A close aide to Wei Hsueh-ying, in charge of the UWSA's 171st division controlled by his elder brother and drug kingpin Wei Hsueh-kang, said the division sent six Wa soldiers to negotiate with Thai troops for the release of the two arrested Wa men on Friday.The aide, Ah Kuang, also denied the UWSA opened fire on a Thai military base, claiming the attackers could have been from the Shan State Army, which had a stronghold nearby.He said UWSA troops withdrew from their base opposite Ban Pong Hai on the order of Rangoon after a Thai air raid caused casualties and extensive damage.``Two Thai gunship helicopters took off and shot up our stronghold, killing and injuring some people. We have not collected the bodies yet, but we have taken out the injured,'' Ah Kuang said.

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    Hopes high for Suu Kyi release

    YANGON, April 30 - Expectations that Myanmar's pro-democracy leader Aung San Suu Kyi will soon be released from house arrest grew on Wednesday as the United States and human rights groups said her freedom should be unconditional.

    The 56-year-old Nobel peace laureate's lakeside compound in Yangon, where she has been confined for more than 18 months, has become the focus of a flurry of official and media activity, amid signs the junta is preparing to set her free.

    Suu Kyi's release is among the top demands of the international community seeking movement in long-running reconciliation talks between the junta and opposition aimed at bringing democracy to the impoverished Southeast Asian nation.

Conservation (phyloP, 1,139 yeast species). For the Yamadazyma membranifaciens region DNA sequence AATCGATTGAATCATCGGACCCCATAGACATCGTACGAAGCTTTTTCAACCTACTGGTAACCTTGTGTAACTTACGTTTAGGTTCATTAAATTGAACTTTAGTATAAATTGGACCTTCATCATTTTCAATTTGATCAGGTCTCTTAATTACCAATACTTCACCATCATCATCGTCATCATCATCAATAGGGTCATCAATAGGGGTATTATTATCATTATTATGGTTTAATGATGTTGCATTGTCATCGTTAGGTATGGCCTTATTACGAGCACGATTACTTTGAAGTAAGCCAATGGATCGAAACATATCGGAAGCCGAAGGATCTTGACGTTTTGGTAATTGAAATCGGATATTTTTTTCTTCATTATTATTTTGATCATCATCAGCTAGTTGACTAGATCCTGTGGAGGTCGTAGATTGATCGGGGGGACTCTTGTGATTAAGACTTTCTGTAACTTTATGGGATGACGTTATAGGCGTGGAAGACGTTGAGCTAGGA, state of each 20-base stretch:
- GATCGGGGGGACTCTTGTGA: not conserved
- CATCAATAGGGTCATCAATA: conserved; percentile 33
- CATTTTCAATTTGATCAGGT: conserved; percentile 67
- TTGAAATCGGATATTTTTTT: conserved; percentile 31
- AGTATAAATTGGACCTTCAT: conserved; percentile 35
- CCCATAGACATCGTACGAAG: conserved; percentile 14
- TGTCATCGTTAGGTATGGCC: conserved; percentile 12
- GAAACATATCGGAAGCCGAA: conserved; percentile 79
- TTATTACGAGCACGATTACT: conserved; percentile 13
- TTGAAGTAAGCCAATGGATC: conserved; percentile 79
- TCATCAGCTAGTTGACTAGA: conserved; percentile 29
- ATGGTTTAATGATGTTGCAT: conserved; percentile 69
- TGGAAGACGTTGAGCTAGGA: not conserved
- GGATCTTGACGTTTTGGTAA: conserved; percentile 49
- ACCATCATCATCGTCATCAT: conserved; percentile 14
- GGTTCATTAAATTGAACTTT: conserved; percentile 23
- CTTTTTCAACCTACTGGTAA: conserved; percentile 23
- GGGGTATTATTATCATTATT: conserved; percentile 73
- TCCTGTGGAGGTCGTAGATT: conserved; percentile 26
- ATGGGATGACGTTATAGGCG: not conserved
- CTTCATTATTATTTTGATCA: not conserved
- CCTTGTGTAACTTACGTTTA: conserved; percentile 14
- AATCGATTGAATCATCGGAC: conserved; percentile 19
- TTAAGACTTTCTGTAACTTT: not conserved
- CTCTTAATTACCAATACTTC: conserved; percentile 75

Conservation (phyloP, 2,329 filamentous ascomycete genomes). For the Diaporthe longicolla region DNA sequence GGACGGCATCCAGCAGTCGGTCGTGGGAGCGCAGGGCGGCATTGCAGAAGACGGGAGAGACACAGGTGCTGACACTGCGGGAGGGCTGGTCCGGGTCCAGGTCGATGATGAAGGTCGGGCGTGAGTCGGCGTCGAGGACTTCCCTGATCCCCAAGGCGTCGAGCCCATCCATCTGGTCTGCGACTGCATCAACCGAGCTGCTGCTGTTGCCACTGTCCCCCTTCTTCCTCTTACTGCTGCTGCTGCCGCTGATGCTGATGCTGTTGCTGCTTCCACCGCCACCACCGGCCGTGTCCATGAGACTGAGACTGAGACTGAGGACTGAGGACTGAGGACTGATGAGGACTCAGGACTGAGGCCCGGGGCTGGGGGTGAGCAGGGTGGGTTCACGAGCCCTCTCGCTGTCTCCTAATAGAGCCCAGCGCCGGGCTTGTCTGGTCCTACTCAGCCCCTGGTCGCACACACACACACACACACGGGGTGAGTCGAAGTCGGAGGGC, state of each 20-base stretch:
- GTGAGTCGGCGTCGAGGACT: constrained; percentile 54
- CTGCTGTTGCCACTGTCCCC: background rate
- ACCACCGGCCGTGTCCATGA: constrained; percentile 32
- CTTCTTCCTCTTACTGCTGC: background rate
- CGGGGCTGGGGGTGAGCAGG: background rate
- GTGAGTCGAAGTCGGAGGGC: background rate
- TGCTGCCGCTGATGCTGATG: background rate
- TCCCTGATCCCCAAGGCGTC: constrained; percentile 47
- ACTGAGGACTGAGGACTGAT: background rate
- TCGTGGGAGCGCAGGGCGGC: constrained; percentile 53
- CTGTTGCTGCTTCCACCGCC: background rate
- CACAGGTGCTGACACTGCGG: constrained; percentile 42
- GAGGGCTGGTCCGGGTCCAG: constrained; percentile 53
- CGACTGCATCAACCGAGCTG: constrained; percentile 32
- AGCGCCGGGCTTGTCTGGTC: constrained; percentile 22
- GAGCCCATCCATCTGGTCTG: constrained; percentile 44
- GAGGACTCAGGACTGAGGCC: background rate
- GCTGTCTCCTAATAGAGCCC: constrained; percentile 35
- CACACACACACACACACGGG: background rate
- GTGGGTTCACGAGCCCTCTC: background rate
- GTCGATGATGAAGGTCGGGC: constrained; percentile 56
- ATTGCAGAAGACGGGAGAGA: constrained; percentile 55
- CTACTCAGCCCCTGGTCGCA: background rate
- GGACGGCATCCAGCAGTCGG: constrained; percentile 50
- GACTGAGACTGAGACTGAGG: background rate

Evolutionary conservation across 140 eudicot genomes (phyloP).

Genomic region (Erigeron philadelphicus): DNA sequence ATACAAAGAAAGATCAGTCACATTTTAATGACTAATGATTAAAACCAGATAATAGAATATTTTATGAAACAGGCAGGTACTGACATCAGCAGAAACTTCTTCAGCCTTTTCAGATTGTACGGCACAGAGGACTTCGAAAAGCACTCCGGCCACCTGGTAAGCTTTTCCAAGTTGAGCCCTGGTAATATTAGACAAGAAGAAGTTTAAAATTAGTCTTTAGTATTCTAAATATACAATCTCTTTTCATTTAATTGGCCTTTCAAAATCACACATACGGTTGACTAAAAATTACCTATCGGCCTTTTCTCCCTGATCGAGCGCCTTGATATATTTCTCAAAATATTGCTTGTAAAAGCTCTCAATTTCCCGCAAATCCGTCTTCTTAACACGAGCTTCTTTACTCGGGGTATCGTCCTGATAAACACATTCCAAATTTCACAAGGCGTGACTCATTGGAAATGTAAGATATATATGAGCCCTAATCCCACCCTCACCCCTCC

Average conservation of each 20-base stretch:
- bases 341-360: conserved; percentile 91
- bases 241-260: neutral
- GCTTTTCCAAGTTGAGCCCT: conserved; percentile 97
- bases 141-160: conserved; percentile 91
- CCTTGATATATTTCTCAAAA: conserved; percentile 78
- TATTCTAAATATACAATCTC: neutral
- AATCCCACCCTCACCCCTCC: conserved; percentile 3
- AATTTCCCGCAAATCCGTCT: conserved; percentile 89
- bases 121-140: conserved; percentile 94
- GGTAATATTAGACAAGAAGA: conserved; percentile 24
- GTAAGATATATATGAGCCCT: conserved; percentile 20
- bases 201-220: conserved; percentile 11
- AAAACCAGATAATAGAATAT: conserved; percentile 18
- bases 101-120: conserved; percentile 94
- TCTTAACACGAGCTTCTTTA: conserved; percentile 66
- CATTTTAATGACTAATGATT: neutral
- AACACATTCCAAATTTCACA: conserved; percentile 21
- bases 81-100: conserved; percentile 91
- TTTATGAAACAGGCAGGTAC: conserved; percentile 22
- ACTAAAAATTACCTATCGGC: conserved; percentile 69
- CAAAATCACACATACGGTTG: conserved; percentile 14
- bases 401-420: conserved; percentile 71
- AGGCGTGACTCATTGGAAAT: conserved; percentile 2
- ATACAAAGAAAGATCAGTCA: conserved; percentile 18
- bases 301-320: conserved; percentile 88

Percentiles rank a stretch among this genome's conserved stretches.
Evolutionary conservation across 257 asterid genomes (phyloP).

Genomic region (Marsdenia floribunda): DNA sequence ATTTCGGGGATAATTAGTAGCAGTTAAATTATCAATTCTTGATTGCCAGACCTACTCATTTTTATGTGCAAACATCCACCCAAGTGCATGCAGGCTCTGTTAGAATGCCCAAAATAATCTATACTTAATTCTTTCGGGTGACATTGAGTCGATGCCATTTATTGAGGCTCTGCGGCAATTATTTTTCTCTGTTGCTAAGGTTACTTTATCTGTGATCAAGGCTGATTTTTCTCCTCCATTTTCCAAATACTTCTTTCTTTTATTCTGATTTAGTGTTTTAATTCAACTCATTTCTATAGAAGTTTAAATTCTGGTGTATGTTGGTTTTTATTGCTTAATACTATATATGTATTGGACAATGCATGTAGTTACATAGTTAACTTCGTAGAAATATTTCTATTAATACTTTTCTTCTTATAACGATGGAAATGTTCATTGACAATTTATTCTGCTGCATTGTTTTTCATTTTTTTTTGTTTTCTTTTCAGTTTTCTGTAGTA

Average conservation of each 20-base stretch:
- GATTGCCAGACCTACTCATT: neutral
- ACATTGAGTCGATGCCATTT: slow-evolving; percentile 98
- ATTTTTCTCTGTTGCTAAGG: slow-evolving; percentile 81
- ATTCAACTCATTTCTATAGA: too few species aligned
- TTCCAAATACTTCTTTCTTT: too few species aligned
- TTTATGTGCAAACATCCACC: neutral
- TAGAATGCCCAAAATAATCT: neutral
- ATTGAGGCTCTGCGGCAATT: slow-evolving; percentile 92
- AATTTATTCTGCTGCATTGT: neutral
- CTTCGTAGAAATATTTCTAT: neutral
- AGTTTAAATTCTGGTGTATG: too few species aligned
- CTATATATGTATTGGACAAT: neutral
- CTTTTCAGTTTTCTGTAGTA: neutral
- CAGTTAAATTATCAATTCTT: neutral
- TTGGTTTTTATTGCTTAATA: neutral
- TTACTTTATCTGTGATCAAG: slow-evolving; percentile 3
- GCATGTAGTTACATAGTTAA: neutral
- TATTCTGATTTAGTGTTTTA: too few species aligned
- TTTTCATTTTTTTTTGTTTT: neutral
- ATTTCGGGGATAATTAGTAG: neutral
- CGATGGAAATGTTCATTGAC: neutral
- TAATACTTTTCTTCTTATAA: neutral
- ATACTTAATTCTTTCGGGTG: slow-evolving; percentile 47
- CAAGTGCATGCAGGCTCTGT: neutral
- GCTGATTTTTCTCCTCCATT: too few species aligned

She has been confined to her residence with her telephone line cut since September 2000. Suu Kyi's three top lieutenants -- National League for Democracy (NLD) Chairman Aung Shwe, Vice-Chairman Tin Oo and Secretary U Lwin -- were seen entering her compound late on Wednesday afternoon.

    Foreign diplomats staking out Suu Kyi's home said a top military officer liaising between her and the junta visited her home on Tuesday evening, for the third time that day.

    Sources close to the military and Suu Kyi's NLD said it was unusual for Brigadier-General Than Tun to visit three times in one day. ''Anything could happen any time,'' an official from the government spokesman's office told Reuters on condition of anonymity. ''There is some speculation about her (Suu Kyi's) release, but we have no comment at the moment.''

    State media were silent on Suu Kyi's fate on Wednesday and a ''No Entry'' sign and barrier remained at the entrance to the popular opposition leader's home on University Avenue, guarded by plainclothes police.

    Witnesses said municipal workers were cleaning the street and filling potholes outside her home, the first such work since the busy street was closed in 2000 and barricaded with barbed wire. The government has also uncharacteristically granted entry visas to a slew of foreign media organisations this week, a sign it may be seeking publicity for a major gesture.

    ''SOMETHING BIG''